If you miss your Fantasy Premier League Draft or cannot stay for the duration of the draft night, it is not the end of the world.
What is Fantasy Premier League Draft?
Fantasy Premier League Draft is a new method of playing fantasy Premier League football in private leagues of 16 or less.
Instead of picking whatever players you like within a budget, you must now take it in turns with the other managers to select players to fill a 15 man squad.
Once a player is picked, he cannot be selected by another team.
The draft usually works in a 'snake' pattern, with a timer set, where whoever has the last pick of round 1 has the first pick of round 2 and working back to the start where the process is reversed again. That is to balance the #1 overall pick having an advantage, as he must then wait until the end of round 2 to pick again. It sounds more complicated than it is. Here's a quick diagram from an eight team league with 15 picks each:
We ran a draft to show how a private league of eight players would pan out if the dreaded auto-select is used.
The order of the picks also shows how the Fantasy Premier League website ranks the players in the League.
The rankings are calculated on past performance and potential future performance this season, however there are some teething problems in the system that are glaringly obvious in the rankings, such as the inclusion of new Roma player Aleksandar Kolarov and long term injury absentee Seamus Coleman was auto-picked before his fully fit Everton teammate Leighton Baines.
Other worries include the auto-picking of a substitute goalkeeper who is unlikely to get game time for their club such as Man Utd's Romero while a goalkeeper much more likely to get minutes and therefore points, such as Swansea's Fabianski went undrafted.
The auto selected teams and Premier League player ranking generated by the Fantasy Premier League website are as follows:
Here are how the auto-picked squads lined out:
Although securing the number one draft pick - Harry Kane - Team A ended up with an unbalanced defence consisting of three Liverpool players and two Man City defenders. The midfield is more varied but big question marks will be over the potential gametime of players such as Toure, Mkhitatyan, Perez and Sturridge. Work will be needed on the waiver wire to rectify this, to draft starting players from clubs that aren't battling it out in top eight of the Premier League.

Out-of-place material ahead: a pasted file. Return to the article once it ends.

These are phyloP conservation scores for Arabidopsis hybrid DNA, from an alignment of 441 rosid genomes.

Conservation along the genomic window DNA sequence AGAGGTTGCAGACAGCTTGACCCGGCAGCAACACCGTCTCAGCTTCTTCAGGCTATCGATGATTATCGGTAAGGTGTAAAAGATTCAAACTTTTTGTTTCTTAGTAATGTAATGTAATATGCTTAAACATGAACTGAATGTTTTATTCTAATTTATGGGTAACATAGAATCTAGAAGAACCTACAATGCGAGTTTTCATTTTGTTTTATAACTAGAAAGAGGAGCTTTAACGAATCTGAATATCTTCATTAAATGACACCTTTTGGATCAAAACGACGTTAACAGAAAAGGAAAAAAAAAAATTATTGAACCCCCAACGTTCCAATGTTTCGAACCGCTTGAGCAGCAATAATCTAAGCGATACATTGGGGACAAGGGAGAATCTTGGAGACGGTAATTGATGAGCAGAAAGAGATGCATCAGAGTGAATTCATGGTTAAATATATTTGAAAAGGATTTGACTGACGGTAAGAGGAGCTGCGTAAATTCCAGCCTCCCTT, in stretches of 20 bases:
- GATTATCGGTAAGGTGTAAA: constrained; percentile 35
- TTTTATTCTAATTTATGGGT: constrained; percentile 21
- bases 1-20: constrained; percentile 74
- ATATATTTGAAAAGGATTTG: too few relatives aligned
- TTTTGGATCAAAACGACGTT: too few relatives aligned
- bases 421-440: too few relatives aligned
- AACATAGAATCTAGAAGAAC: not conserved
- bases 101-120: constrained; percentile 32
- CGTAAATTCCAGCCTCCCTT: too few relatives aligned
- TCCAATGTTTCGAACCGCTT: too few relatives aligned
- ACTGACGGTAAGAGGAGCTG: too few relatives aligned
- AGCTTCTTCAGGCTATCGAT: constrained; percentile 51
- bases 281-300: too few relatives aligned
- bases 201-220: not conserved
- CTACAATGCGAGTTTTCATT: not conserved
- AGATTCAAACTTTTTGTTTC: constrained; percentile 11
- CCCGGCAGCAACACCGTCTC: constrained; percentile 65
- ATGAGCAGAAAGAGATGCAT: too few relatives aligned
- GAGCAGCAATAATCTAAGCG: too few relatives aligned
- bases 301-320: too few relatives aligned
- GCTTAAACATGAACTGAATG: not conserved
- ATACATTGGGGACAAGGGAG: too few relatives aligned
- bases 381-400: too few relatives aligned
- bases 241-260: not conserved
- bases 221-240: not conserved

This squad would be my pick for early pace setters in this Draft League, with a lot of big hitters included. However work is also needed disposing of Kolarov and Coleman in favour of players that will be active in the league in gameweek. Up front Sandro and Welbeck should also be swapped out for players more likely to play more minutes.
Concerns in Team C would be the three Chelsea defenders, this is heavily relying upon Chelsea clean sheets each week. Only other major question mark in the squad would be swapping Bravo out for a goalkeeper that will play every week.
Team D boasts two defensive pairings from each of Liverpool, Man Utd and Spurs, placing a high reliance on their clean sheets. Elsewhere there's no guarantee Cazorla will kick a ball in the Premier League again in his career. The same can be said Courtois' understudy Caballero, while Janssen's gametime at Spurs has been extremely limited to date.
Sevilla's Nolito won't provide much points for Team E's manager while other adjustments could be made in shipping out injured Rojo and Liverpool's sub goalkeeper Karius. Ross Barkley's uncertain future may also prove worrying fo this manager.
Team F has been handed three Spurs defenders which again is an over-reliance on one club keeping a clean sheet each week. This would need to be looked at as well as Slimani and Romero's potential gametime and Van Dijk's uncertain future.
Team G's manager should be largely happy with their charges. Injuries are the main concern here, while two striking berths taken up by Chelsea players would be overkill.
Despite having been dealt the last draft pick in round one of the draft Team H looks well balanced throughout, aside from injuries the only other major things to consider are Costa's future and the gametime of Origi and Walcott.
This mock draft shows that although managers in an eight team league can rest assured that their season won't be over if they miss out on the initial draft of their private league. There are clear teething issues in the new Draft section the Fantasy Premier League website, in how injured players are ranked ahead of fit players. This in addition to players that no longer play in the league being selected on auto-picks, which is concerning for absent managers.
Other clear inefficiencies are that no players from promoted teams were drafted, nor any players from Watford, West Brom and Stoke were ranked high enough to be drafted. This however would provide managers with a rich depth of potential reinforcements to draft in on the waiver wire, should they wish to rectify any problems they see with their Drafted Teams.